SPOILS by S.K. Palumbo


Email this review


A French Resistance fighter and German art historian must outwit the war machine in this well-oiled suspense thriller set in Nazi-occupied Paris.

It's 1941, and the Nazis have overrun Paris. Cristoph Richter, a young German veteran and expert in Dutch painting, finds himself unwillingly conscripted into the Führer’s plot to loot the art treasures of Paris and “return” them to Germany. Meanwhile, Frenchman Jacques Agazarian is caught in an even tougher spot: He's been hiding out with the Resistance for a year, unable to make contact with his daughter, Anabella, or his wife, Lillie, whom he knows Richter has wooed. Developing something of a conscience after his former professor and fellow conscript, Professor Metternich, apparently commited suicide to protest the thefts, Richter plots to set aside some of the stolen art treasures for himself and flee to Switzerland with Lillie and Anabella. Simultaneously, Agazarian decides to make contact with Lillie, a liaison in the German embassy whom he suspects is plotting with the Resistance to destroy Goering's train. Reunited with his wife, Jacques plans to leave the country with her after performing one last mission with the Resistance, thus establishing the novel's love triangle. The author approaches moral territory in both men's dereliction of duty, as well as the swirling taboos within the love triangle, but the novel is too crammed with action for its author to properly explore it. With the two men on a collision course, double-crossings and explosions follow, and Hitler, Goering, et al., make cameos mercifully free of sinister laughter. Eva Braun plays the part of Richter's evil temptress in one memorable scene. Despite the reader's foreknowledge of the fates of these historical characters, Palumbo wrings simmering suspense from almost every page.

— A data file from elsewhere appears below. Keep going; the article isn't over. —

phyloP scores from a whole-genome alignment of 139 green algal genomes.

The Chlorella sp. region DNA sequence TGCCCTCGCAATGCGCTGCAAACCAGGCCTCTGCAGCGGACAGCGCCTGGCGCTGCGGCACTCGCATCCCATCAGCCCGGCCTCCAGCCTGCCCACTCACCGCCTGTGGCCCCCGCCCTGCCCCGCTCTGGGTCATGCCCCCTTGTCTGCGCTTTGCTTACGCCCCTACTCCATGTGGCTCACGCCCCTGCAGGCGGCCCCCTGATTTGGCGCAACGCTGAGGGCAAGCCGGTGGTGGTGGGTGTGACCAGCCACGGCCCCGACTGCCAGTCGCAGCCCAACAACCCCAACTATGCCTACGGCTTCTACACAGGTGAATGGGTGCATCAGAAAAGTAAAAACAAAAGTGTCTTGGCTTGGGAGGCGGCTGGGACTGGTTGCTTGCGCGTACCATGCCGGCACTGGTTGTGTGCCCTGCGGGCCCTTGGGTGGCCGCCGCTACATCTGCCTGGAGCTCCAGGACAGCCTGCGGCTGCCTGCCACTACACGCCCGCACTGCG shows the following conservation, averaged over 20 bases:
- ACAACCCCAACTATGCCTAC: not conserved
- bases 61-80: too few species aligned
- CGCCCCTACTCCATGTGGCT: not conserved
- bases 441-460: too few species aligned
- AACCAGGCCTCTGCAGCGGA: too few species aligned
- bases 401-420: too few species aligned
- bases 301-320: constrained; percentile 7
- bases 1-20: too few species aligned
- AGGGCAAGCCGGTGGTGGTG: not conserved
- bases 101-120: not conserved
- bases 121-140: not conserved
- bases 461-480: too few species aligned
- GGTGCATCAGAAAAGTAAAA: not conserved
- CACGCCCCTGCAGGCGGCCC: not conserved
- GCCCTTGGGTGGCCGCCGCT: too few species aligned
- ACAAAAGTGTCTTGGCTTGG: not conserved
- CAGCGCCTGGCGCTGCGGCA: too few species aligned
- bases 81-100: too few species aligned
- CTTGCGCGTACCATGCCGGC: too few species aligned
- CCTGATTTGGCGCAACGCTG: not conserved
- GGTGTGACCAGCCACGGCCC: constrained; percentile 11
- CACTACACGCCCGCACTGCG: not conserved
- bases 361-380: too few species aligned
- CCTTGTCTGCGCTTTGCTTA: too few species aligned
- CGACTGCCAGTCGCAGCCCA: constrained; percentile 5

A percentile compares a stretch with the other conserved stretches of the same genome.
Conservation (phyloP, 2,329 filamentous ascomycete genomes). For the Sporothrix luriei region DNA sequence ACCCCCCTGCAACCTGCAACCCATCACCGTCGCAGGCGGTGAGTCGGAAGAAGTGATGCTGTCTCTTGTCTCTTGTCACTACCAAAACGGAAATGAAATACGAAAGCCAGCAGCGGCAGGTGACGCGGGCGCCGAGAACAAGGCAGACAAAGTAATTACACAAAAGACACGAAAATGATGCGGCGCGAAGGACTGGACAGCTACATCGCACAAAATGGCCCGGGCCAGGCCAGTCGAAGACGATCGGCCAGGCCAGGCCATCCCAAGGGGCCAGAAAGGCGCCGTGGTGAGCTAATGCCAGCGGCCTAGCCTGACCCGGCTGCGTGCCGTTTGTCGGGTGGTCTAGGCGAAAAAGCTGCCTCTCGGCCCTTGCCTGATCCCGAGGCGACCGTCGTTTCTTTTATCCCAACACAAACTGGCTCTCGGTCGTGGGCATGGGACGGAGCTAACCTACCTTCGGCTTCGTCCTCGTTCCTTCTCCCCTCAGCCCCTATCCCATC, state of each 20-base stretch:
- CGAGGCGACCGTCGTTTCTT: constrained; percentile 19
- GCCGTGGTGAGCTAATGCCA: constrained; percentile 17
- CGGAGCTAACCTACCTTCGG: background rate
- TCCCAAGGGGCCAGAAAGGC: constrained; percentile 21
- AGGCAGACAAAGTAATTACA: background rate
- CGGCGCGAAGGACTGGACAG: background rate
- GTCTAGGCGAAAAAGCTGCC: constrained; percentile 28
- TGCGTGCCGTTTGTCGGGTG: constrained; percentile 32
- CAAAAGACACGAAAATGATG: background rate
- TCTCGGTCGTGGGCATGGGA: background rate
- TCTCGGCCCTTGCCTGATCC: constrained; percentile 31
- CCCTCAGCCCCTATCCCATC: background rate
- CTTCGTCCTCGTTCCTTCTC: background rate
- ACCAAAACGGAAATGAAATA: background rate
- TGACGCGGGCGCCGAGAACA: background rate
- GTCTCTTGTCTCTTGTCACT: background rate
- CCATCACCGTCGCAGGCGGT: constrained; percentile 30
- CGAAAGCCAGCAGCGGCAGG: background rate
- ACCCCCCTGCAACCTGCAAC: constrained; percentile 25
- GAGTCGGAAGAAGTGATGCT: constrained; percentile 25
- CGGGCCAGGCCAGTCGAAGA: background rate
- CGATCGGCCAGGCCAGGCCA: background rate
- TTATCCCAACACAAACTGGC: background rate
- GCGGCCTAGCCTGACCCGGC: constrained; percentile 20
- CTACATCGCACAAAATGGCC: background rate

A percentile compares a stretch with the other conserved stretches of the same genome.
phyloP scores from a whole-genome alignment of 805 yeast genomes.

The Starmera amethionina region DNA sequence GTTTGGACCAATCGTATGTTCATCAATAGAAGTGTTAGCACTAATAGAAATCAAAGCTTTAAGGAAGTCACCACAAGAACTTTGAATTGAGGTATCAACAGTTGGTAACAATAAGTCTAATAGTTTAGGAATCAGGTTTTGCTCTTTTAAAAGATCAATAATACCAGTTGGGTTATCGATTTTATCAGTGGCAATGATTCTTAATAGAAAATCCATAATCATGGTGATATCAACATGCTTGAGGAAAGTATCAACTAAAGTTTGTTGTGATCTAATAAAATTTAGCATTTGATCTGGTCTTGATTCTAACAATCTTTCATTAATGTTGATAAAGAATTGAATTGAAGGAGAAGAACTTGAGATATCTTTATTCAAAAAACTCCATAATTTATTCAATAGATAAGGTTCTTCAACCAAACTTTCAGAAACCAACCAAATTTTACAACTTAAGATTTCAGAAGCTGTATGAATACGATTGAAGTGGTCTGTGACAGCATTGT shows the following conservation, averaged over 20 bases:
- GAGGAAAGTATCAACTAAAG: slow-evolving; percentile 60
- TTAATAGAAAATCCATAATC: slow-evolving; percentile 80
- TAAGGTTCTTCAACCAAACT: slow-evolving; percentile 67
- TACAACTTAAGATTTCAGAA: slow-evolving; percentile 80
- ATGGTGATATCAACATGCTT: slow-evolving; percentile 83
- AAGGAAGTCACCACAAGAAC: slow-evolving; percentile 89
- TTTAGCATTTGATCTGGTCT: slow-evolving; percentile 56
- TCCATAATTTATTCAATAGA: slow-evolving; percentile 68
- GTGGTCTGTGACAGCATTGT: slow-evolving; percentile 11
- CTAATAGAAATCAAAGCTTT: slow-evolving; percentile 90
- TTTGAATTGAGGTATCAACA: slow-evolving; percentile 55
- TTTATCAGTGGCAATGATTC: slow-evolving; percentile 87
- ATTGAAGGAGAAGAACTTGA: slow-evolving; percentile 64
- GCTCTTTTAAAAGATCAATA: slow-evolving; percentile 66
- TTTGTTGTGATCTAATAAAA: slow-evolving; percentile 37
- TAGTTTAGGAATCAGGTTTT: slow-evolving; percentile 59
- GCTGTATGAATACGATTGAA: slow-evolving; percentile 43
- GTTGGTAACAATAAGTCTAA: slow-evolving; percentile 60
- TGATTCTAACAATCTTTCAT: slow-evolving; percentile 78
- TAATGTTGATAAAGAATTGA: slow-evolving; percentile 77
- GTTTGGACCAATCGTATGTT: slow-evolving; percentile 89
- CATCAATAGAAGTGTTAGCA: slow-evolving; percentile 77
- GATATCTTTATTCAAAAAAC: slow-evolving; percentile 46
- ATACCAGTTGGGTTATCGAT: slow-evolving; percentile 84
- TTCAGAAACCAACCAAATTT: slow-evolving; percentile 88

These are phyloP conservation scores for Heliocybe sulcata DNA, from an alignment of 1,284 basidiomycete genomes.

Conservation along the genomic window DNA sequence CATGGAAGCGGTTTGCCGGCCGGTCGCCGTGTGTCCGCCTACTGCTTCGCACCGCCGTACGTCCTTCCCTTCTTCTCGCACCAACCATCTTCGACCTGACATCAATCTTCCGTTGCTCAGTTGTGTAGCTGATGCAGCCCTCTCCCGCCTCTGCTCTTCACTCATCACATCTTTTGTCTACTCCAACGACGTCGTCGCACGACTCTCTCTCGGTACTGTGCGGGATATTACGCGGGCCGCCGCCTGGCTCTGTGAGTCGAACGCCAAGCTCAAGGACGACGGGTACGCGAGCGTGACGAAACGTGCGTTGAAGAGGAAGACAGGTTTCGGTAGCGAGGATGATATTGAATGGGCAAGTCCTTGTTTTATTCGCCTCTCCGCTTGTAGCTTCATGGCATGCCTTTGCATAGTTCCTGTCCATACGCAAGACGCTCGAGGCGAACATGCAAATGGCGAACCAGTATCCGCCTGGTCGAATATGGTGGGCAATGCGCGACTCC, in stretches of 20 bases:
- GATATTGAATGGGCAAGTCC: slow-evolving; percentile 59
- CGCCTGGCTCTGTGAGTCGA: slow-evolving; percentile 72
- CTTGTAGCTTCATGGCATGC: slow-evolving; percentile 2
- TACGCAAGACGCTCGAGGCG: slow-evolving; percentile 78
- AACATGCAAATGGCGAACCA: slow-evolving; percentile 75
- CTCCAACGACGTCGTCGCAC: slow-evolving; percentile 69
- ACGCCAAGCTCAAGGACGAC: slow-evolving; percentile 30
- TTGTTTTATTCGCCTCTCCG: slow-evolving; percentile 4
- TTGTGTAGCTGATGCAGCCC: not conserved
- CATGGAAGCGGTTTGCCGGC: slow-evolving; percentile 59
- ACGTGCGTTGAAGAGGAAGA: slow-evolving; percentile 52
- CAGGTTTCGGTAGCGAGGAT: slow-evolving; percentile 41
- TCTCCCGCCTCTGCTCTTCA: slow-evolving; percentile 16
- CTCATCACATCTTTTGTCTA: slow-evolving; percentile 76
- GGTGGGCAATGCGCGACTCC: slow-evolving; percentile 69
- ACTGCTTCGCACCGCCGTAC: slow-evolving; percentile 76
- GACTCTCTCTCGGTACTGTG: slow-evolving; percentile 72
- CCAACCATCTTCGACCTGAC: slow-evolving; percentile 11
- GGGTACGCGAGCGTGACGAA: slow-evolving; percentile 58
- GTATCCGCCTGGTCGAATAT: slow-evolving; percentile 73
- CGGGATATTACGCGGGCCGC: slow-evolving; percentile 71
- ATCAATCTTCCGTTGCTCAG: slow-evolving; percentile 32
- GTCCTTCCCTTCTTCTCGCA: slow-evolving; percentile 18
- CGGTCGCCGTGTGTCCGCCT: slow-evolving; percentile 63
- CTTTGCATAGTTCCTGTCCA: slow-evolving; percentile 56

With nary a loose plot end, Palumbo's first novel is an agreeable mix of sex, history and derring-do that moves a little too neatly to take advantage of its rich settings and themes–but it's so, so close.

Program: Kirkus Indie
Review Posted Online: